Visualization of Function Fields

John C. Anderson, Luke Gosink, Mark A. Duchaineau, and Ken Joy



With the increase in computing power and our ability to gather more and more data via increasingly powerful imaging and sensor technology, the size and complexity of scientific datasets continues to grow. Datasets that represent physical phenomena now contain billions of multi-valued, multi-dimensional, time-varying elements, and we are no longer able to fully analyze them.

Despite these advances in complex data generation and acquisition, the majority of the research in scientific visualization has concentrated on the scalar field. Several mature visualization techniques exist for scalar fields, including isosurfaces, slicing, and volume rendering.

In this project, we address function fields. Function fields map points in n-dimensional Euclidean space to one-dimensional scalar functions. Features in function fields are spatial regions where the functions are similar. Probes are used to derive scalar fields that show the similarity structure of function fields.

Projections and mappings of complex data to traditional visualization domains (i.e., scalar fields) often produce "collisions", which can hinder end users' ability to interpret and explore the data. In this paper, we derive scalar fields that capture similarity structures in function field datasets by using multiple probes. Visualizations of these scalar fields support exploration and interpretation. These methods are a major step forward in function field visualization, as they

Function fields themselves are just one of the myriad of data types that can populate the variables in a multi-dimensional dataset. Interactive exploration methods developed for function fields can be extended to multi-variate data; multi-variate data exhibits problems similar to function fields, including feature detection and segmentation, collisions, etc. The capability to visualize these complex fields allows us to gain insight into datasets we could not reach before.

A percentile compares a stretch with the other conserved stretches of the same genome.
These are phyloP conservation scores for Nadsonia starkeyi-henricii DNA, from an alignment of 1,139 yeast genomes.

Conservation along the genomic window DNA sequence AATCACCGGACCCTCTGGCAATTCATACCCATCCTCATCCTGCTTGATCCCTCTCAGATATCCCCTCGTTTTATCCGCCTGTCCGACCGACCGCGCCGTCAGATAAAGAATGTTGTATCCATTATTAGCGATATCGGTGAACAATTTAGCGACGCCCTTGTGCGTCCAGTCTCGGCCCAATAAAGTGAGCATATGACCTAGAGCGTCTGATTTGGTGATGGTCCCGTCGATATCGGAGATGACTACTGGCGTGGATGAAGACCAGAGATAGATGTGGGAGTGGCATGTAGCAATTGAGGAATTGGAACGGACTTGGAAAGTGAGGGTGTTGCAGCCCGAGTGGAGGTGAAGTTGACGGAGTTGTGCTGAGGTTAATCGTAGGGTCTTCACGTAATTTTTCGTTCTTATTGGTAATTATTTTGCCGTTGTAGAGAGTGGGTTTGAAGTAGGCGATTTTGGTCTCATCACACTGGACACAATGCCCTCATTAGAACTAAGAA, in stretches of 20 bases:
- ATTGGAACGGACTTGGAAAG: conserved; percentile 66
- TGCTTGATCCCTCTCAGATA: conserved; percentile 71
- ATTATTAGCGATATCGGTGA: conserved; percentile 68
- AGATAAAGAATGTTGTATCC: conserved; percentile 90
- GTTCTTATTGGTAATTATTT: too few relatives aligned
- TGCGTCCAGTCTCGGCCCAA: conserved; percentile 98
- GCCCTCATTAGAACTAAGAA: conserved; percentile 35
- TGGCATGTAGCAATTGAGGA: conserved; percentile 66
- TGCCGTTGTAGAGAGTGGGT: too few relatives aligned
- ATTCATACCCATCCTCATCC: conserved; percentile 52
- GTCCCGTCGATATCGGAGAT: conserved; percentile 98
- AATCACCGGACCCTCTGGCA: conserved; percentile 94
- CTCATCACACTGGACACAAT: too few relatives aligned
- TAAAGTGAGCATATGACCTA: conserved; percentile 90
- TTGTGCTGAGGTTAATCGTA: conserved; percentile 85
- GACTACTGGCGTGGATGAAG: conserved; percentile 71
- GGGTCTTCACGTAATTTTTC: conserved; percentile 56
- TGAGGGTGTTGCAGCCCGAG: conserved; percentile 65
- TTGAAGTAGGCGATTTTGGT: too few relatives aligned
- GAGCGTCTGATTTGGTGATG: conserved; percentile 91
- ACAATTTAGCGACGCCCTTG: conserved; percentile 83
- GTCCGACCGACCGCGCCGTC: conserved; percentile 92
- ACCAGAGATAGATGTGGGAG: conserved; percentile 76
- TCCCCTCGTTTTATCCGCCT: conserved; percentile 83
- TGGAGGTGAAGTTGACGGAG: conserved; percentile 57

Function fields arise in many application domains. Hyperspectral imaging systems are used in remote sensing for a broad range of applications, including environmental studies and military preparation. Each pixel in a hyperspectal image contains data for multiple spectral channels (instead of only grayscale or RGB), thus allowing more in-depth image analysis. The Airborne Visible InfraRed Imaging Spectrometer (AVIRIS) is aircraft-mounted and acquires calibrated 614x512 images of up-welling spectral radiance. In AVIRIS images, each pixel consists of 224 radiance (or reflectance) samples over visible and short-wave infrared wavelengths. The image used in this paper, approximately 270 megabytes, is of Moffett Field and the San Francisco Bay.

The structure of hyperspectral images is shown in the following image:

Particulate pollution datasets used for air quality research also require function fields. These time-varying, three-dimensional function fields track particulate concentration. The size of aerosol particles, however, is an important factor in their toxicity; thus, each cell contains a sampled function of particle concentration versus diameter. We exhibit datasets that have 9-sampled functions, and 25 timesteps; they differ in type of aerosol particle, and in spatial extent. The first dataset (CRPAQS) is a 185x185x15 grid of particulate SO4 concentration throughout the San Joaquin Valley, California, U.S.A. from the California Regional Particulate Air Quality Study. The second dataset (National) is a 148x112x19 grid of particulate H20 concentration over much of the United States. Despite the low spatial resolutions, the CRPAQS dataset is approximately 450 megabytes, and the National dataset is approximately 260 megabytes.

The structure of the particulate pollution datasets is shown in the following image: